Here's How to Reestablish Your Failed Dress Code Policy
Policy implementation can fail for many reasons. One of the most difficult policies to introduce, implement and integrate is a dress code. Whenever an employer attempts to legislate anything that is near and dear to the heart of employees, such as how they dress for work, widespread commitment is necessary, or the policy will fail.
Policies fail when:
- widespread belief about the need for the policy doesn't exist,
- they are adopted to address the behavior of a few employees,
- they are perceived as owned by Human Resources instead of by line management,
- they allow no or insufficient management discretion,
- commitment to enforcing the policy is a low priority, and
- they are inconsistently administered and followed.
Reader Question About Reestablishing a Dress Code
This question appears in my inbox so frequently that I thought I'd share my typical response.
Reader Question: We are a small- to mid-sized company (around 120 employees) and have a business casual dress policy here. This was instituted approximately six years ago and prior to that there was no formal policy on dress. We had people coming in - literally - in pajamas and bedroom slippers.
So, now we have a highly detailed dress code with regulations on the number of inches above the knee that skirts will be deemed acceptable to the number of inches straps must be, due primarily to the lack of good judgment that was shown when there was no written policy.
I know you are a proponent of a vague dress code, but what do you suggest that we do when employees exercise poor judgment when dressing for work without strict guidelines?
The president of our company is not at all on board with enforcing the dress code here - he thinks it's a total waste of time, so we're beginning to run into a situation where (managers in particular) are saying to HR, "What are you going to do?
Send me home?" They know that to upper management, the dress code is nowhere on the priority list.
We want to loosen and simplify the dress code so that we're not wasting time figuring out if someone is in violation with a dress that is three inches above the knee vs. two - yes, this is happening. (Those who have been given dress code warnings now tattle and make sure that everyone is following the policy to the letter.) Yet, we don't want to go back to such a vague dress code that we go back to where things were.
To respond to this frequently asked question, here are tips about how to reestablish a dress code that has failed.
My Response: You have hit upon exactly the reason why I prefer looser dress codes. If you write a detailed policy, you have to police it. And, your management is reacting just as expected. In the list of things that they have to accomplish, the dress code ranks low.
In fact, because of their fear that it will demotivate and annoy employees, they are even less likely to enforce it. When the person in charge does not support it, all of this is predictable, I am sorry to say. All of this, as you have described, leads to all sorts of additional, dysfunctional behavior like your tattlers.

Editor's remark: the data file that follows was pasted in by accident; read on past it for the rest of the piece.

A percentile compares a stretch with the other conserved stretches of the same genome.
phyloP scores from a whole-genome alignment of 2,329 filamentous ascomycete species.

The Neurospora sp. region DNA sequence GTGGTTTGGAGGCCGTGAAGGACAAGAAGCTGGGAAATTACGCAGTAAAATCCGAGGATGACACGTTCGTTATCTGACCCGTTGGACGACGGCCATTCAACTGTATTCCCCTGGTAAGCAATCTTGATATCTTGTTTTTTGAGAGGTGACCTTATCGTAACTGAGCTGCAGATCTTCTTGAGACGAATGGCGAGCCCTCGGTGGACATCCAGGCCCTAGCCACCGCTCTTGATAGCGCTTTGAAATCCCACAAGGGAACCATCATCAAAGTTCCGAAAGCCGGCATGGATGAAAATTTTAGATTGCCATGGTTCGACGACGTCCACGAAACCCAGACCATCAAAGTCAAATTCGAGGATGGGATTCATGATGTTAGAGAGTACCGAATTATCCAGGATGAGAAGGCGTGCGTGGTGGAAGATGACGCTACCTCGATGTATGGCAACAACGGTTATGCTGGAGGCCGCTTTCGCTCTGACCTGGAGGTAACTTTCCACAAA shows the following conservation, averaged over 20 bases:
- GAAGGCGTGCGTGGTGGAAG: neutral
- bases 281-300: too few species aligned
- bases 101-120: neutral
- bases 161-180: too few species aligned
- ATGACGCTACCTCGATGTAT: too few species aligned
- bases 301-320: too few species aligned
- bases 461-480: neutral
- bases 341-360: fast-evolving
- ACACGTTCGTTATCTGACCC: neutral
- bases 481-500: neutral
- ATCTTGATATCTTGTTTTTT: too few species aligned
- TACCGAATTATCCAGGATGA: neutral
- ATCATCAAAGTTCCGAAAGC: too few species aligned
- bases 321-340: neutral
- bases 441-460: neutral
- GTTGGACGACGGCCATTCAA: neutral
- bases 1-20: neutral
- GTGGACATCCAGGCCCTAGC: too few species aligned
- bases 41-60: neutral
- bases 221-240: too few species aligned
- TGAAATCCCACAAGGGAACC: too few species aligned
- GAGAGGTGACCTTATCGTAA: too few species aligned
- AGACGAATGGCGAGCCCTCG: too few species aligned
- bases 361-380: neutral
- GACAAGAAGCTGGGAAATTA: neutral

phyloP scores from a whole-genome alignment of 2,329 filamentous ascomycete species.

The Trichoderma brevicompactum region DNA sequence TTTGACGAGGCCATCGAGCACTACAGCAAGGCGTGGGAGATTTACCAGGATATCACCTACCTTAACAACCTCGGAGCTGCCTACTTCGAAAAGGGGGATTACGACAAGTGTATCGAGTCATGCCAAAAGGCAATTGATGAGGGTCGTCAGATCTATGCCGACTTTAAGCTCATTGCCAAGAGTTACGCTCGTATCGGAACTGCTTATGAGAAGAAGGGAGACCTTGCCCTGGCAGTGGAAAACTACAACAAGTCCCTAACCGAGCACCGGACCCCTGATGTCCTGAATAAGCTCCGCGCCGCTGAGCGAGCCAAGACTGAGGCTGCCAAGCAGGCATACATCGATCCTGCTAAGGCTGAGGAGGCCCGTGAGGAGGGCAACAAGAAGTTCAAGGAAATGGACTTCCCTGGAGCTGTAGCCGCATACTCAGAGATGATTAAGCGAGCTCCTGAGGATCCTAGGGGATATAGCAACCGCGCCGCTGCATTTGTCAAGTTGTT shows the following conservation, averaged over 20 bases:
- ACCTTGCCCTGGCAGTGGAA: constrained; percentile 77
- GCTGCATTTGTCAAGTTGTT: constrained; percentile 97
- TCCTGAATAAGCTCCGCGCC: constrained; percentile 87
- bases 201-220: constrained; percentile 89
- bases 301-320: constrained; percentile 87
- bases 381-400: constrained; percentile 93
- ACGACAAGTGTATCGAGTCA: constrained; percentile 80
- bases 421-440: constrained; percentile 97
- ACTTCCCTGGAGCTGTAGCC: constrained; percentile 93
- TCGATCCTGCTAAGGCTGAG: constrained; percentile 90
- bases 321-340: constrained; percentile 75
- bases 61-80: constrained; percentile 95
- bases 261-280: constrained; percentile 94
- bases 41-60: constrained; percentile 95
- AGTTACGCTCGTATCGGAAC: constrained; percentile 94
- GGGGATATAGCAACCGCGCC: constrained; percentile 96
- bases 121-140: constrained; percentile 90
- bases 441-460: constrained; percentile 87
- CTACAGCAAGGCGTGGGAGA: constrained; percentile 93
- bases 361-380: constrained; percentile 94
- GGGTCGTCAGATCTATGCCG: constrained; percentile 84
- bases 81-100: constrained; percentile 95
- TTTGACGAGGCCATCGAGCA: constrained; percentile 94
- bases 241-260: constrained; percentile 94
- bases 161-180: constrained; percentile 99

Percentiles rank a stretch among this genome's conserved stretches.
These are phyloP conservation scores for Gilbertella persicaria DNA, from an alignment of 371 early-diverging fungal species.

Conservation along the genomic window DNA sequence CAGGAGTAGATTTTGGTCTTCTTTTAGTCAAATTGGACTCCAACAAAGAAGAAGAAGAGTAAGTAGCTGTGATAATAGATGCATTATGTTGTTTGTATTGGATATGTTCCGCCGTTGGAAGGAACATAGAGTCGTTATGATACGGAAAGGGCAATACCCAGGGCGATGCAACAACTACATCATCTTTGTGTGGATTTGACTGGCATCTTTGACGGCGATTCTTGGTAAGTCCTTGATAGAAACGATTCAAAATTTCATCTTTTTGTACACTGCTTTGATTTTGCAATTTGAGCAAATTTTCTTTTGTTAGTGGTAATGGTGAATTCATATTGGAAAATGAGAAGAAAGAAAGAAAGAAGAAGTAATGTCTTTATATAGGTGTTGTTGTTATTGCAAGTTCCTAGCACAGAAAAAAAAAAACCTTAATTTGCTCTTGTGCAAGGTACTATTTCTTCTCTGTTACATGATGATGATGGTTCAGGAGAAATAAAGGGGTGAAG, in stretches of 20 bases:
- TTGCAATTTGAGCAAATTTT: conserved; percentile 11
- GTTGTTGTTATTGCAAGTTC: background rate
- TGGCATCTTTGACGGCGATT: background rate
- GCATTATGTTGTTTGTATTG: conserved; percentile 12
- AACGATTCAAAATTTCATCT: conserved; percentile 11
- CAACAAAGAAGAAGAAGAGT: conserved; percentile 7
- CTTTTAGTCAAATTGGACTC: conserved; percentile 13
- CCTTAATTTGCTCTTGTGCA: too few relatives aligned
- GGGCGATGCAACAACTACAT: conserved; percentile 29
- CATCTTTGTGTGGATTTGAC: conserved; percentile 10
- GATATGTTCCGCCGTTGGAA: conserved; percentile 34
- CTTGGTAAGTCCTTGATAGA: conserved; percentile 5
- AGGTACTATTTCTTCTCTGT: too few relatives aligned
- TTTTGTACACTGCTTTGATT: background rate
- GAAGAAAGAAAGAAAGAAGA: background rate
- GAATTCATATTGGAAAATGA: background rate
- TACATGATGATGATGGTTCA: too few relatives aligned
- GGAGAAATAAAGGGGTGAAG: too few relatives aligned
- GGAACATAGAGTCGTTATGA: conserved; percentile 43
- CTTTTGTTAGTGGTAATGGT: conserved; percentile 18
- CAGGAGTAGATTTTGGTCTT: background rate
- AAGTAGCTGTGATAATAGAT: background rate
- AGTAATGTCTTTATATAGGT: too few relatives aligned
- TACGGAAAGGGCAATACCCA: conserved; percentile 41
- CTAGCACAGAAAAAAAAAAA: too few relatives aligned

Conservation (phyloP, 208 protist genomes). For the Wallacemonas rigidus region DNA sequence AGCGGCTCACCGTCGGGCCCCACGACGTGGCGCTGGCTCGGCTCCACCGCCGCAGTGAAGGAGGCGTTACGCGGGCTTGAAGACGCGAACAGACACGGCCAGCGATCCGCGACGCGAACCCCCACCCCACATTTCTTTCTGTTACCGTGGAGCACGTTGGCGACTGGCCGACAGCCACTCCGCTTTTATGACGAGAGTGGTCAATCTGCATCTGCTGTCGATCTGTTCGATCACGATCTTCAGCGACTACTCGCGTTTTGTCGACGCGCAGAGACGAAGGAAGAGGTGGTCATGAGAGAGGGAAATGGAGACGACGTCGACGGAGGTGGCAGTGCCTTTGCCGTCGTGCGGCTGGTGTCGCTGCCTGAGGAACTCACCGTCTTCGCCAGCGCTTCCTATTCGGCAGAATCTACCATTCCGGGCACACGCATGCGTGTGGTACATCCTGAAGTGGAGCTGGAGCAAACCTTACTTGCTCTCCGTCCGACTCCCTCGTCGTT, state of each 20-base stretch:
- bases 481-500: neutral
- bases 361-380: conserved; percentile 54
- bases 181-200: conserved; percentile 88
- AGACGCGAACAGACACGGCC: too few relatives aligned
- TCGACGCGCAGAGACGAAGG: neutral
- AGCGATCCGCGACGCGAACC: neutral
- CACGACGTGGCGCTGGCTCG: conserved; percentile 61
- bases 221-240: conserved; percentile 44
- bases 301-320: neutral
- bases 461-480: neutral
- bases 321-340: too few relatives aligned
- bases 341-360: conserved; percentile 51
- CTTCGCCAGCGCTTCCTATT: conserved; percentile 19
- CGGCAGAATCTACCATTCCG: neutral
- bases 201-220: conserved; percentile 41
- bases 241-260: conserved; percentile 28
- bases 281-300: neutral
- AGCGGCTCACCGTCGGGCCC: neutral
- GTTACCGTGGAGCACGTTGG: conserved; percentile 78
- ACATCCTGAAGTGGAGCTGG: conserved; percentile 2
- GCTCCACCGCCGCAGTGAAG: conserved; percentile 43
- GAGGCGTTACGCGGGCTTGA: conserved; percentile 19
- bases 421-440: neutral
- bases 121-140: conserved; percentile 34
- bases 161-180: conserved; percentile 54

I also believe in having as few policies as possible and never in creating a policy to manage the behavior of a few employees. You are much better off addressing unprofessional dress or behavior as it occurs than to subject your professionally dressed, positive employees to a policy.
In your situation, because of all of this background, I would put together a cross-functional team of employees, that includes managers, to redo the dress code so that it becomes a guideline that you don't need to police. For example, no three inches above anything.
Perhaps you can ban specific items such as jeans, sun dresses, pajamas, running and biking attire, without creating rules that are so tight that employees resist or mess up. It needs to highlight that you expect employees to dress professionally and to exhibit professional judgment in the clothes they wear to work.
(Here are my thoughts about business casual, since that is your desired dress code.)
Then, you can republish the dress code policy with some across-the-company support. Have everyone sign it. Then, address problems as they occur. The policy must be simple and allow managerial discretion vs. inches from the knee.
In one company, I had the HR group work with a couple of local stores to put on a fashion show for the demographic the company employed at the workplace. The stores also offered an employee discount for employees who attended. I've had other employers post pictures of appropriate dress to help employees understand expectations.
Here are my business casual and casual dress code policies. You may also want to decide which direction you need to move toward in your workplace. In my company, we used to have a business casual policy until my employees asked why.
Since we don't see customers often on site anymore, we really had no good reason for a business casual policy. So now our company policy is casual.
These are all of your options for various dress codes.
Additional Resources about Dress Codes
- Dress for Work Success: A Business Casual Dress Code
- Business Casual Dress Code for Work: Manufacturing
- Casual Dress Code
- A Formal, Professional Dress Code
- Dress Code for Customer Interaction and Trade Shows
- Dress Code for Work Definition
- Business Casual Dress Code Definition
- Sample Policy Receipt Acknowledgement Form